The Triple Bottom Line Performance Evaluation Of A Firm

1990 Words8 Pages
INTRODUCTION
In the last decades, the triple-bottom line performance evaluation of a firm, a concept that reflects the growing tendency of stakeholders to evaluate organizational performance on the basis of economic prosperity (i.e., profits), environmental quality (i.e., the planet), and social justice (i.e., people) has emerged (Elkington 1997). Interestingly, a unique observation has begun to take hold. Specifically, many observers contend that while organizations play a major role in causing ecological problems, they could also obtain various benefits from practices that have a positive impact on the environment (Henri and Journeault, 2006). In association, managers, shareholders, academics and other stakeholders have begun to think
…show more content…
It not only requires investments in green product and manufacturing technologies, employee skills, organizational competencies, formal management systems and procedures, but also in the reconfiguration of the strategic planning process. To date, existing approaches are still so fragmented and disconnected from business strategy in such a way as to obscure many of the greatest opportunities for companies to benefit society via such an approach (Porter and Kramer, 2006). Yet, it has been suggested that if corporations would analyze their prospects for environmental responsibility using the same frameworks that guide their core business choices, they would discover that environmental management can be much more than a cost or a constraint; it could, in essence, be a source of opportunity, innovation, and competitive advantage (Porter and Kramer, 2006).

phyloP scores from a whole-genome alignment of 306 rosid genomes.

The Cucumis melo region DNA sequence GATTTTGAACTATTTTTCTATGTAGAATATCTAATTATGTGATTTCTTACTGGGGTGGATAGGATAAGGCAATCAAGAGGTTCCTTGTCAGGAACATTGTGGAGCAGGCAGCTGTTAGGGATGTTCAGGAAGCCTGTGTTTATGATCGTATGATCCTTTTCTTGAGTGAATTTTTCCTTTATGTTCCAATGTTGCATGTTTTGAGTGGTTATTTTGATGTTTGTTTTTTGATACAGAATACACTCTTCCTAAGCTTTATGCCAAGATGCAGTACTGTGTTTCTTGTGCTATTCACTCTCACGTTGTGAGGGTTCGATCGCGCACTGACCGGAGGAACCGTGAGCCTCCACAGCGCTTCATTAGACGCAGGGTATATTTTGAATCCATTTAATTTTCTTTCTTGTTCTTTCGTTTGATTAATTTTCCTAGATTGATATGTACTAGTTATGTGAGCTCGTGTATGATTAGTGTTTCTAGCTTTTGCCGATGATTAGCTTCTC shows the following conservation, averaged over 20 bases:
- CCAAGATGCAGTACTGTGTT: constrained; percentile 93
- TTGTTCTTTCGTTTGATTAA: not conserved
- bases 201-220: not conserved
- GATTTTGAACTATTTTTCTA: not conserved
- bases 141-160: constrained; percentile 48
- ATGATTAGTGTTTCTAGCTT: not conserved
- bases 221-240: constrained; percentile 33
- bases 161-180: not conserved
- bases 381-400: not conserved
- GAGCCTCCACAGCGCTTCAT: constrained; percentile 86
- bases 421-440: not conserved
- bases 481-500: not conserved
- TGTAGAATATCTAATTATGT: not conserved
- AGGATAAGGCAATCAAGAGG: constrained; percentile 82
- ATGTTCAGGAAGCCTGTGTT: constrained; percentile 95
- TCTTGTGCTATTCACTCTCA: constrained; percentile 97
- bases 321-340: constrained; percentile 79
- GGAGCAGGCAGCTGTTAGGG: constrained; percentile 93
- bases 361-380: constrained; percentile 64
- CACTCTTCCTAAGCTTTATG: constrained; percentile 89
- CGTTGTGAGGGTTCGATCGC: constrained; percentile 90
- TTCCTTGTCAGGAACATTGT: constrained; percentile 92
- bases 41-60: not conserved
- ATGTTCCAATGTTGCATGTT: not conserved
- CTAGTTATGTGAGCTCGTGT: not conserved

From such a perspective, one can view environmental responsibility as not merely a cost, but also an investment for an organization. Inimitable intangible resources, such as a firm’s human resources and its capability to endorse innovation and creativity can be key drivers of a firm’s competitive advantage and can be used to reach environmental goals. For example, Alfred Marshall, a classic economist, states that the most valuable capital of all is that invested in human beings (Marshall, 2011 ed., p. 324). If this is the case, then effective and
Get Access